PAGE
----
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December 2013

Killing Jesus: A History

By Bill O'Reilly and Martin Dugard

Publisher: Henry Holt & Co

Pages: 304

Price: $28

Review Author: Sean Wright

Killing Jesus, written by Fox News commentator Bill O’Reilly and historian and screenwriter Martin Dugard, received the kind of months-long media build-up that makes for high expectations. Their book for the most part offers a compelling and vigorous portrait of Jesus as a charismatic character who sought to reform the Judaism of His day and who just might be the Son of God. O’Reilly and Dugard, both Catholics, attempt impartiality but paint the life of Jesus with a decidedly Catholic brush, setting that life in stark relief against the political tapestry of the Roman-dominated world.

Perhaps due to the deplorable state of education in the U.S., the authors spend nearly 100 pages describing the careers of Julius Caesar and the Emperors Augustus and Tiberius and their associates, so readers can appreciate the circumstances that led to the death of the Roman republic and the rise of the Roman empire — a super-state supported by taxes collected from lands conquered and held in thrall by highly disciplined legionaries. Intervals of ten pages hardly pass without reference to Rome’s heavy taxation, and such devoted attention comes across as a ham-fisted, tendentious attempt to draw a parallel between the Rome of the Caesars and the United States of Obama. It might not be unfair, but the incessant nagging about taxes becomes annoying. It also obscures the fact that inhabitants of heavily taxed and ruthlessly governed Judaea, Samaria, and Galilee enjoyed prosperity unseen since the days of Solomon. The Pax Romana ended the incessant intertribal and internecine warfare in Israel that had often laid waste to farmland and livestock, curtailed commerce, and prevented the Hebrew state from enduring as a political power in the Middle East. This is the kind of historical conclusion the authors seldom get around to making.

O’Reilly and Dugard add interest by lingering on the emperors’ titillating sexual deviancies, without mentioning that their informant, Suetonius, was a Roman chronicler well known for using gossip and innuendo to spice up his history. Pointing out the authors’ omissions could be seen as mere quibbling, but there are so many errors, questionable conclusions, and fanciful notions presented as fact that it’s hard to accept this book as “a history.” A more appropriate title would have been Killing Jesus: A Commentary, reflecting O’Reilly’s stock-in-trade. The work wants for better research and an editor who actually cared about an accurate narrative. One suspects that Henry Holt & Co. had little regard for its audience: a case of contempt for the reader.

A reference to “St. Peter’s Cathedral in Vatican City” is a typical blunder. The church, of course, is St. Peter’s Basilica; the pope’s cathedral church is St. John Lateran. Another footnote states with conviction that Christmas replaced the “orgiastic pagan holiday known as Saturnalia.” This is a modern assumption. More likely December 25 was chosen — after a flirtation with January 6 — because of a venerable tradition that the Annunciation took place on March 25, nine months earlier.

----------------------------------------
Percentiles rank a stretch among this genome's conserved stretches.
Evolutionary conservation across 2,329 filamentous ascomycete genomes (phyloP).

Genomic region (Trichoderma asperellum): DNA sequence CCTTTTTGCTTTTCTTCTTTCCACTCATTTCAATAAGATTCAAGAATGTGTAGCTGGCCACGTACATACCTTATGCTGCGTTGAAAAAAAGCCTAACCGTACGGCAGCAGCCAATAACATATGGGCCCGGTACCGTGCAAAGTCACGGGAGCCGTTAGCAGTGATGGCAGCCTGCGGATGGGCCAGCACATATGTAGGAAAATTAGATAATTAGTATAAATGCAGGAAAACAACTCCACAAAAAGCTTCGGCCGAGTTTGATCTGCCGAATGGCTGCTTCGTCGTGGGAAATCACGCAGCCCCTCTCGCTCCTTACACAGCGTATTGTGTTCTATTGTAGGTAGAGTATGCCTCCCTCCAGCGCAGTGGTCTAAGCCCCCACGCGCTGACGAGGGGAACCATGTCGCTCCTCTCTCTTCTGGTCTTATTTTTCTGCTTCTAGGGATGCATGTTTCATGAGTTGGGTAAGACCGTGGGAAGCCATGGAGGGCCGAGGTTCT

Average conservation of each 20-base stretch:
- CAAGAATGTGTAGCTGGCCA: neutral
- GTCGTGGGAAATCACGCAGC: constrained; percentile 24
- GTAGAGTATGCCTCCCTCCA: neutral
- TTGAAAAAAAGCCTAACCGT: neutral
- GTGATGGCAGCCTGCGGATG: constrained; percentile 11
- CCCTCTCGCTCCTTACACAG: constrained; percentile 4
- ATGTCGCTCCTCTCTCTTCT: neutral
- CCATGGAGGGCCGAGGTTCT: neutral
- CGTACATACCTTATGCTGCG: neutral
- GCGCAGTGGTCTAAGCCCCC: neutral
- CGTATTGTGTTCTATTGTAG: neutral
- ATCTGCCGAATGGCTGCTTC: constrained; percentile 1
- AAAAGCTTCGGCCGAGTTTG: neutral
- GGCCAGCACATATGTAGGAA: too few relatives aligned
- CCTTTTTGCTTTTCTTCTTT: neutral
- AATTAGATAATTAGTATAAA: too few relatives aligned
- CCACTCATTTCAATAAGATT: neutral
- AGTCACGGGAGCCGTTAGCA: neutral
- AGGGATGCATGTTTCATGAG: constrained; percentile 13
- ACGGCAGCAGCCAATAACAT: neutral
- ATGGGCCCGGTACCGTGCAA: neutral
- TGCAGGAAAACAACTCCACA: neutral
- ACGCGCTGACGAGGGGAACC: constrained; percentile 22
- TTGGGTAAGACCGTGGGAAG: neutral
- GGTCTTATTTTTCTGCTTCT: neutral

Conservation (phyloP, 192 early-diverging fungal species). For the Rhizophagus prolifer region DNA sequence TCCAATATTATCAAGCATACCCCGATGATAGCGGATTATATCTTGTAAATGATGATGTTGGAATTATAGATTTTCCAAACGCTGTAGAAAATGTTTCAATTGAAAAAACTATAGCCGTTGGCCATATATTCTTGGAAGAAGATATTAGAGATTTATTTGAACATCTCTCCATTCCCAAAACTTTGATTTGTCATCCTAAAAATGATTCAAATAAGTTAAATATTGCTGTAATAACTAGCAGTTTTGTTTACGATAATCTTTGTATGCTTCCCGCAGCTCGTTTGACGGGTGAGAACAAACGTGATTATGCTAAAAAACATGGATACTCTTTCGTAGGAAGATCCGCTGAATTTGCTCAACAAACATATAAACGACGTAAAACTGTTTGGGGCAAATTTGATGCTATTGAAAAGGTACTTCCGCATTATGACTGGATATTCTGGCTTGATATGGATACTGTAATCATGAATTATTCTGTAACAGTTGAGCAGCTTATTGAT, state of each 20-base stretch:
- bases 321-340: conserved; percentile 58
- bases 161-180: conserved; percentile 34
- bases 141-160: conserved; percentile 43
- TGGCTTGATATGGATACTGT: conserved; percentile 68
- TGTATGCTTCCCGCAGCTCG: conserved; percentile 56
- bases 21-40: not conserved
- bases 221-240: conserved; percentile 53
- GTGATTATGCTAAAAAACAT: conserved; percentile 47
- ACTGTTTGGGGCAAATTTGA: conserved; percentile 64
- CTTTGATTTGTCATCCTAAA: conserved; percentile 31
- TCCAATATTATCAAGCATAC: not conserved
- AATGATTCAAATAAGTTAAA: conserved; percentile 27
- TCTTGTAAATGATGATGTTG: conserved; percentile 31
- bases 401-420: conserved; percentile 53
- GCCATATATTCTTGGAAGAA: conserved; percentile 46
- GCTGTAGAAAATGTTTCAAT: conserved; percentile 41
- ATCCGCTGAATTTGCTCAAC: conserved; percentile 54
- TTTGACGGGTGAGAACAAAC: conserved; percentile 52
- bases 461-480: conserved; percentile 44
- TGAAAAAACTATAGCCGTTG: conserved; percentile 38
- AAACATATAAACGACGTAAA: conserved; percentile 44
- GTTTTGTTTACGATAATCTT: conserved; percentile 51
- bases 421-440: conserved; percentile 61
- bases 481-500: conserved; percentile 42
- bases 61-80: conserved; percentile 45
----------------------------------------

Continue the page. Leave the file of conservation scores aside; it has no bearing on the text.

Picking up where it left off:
O’Reilly and Dugard seem to quote Scripture from memory — after not having read it for years. We’re told that Herod Antipas placed “an old military mantle on the prisoner’s shoulders. It was purple, the color of kings.” But Luke 23:11 (NAB) says Antipas clothed Jesus “in resplendent garb”; the NIV favored by the authors calls it a “gorgeous” robe. Luke uses a Greek adjective meaning bright or shining. “Purple” is simply wrong. Antipas ridiculed Jesus’ pretension to majesty by arraying him in one of his regal cloaks before returning Him to Pilate. It was later that morning, when Pilate’s soldiers were crowning Him with thorns, that a purple military mantle was mockingly draped over the shoulders of the scourged Jesus (Mt. 27:28; Mk. 15:17; Jn. 19:2). This mistake is embarrassingly careless and easily corrected by reading the Gospels.

In the end, the authors never make clear who’s responsible for killing Jesus. It might be Annas and Caiaphas, who were anxious about losing a fortune from their share of the Temple commerce. Pilate’s role is left murkier: He was seemingly sympathetic to Jesus but was caught up in a political tangle, terrified that Tiberius might recall him on a charge of malfeasance after other, earlier charges.

One final, gross omission: In 1955 famed Catholic reporter Jim Bishop published his bestselling book The Day Lincoln Was Shot. He followed that up two years later with another blockbuster, The Day Christ Died, and in 1968 with The Day Kennedy Died. O’Reilly and Dugard couldn’t have put out their three titles, Killing Lincoln, Killing Kennedy, and now Killing Jesus, without knowing this. It’s irksome that they have not been gracious enough to acknowledge Jim Bishop for paving the way.

Discerning readers will better appreciate reliable histories of the life and death of Jesus such as Life of Christ by Abbot Giuseppe Ricciotti and Jesus Christ: His Life, His Teaching, and His Work by Ferdinand Prat, S.J.

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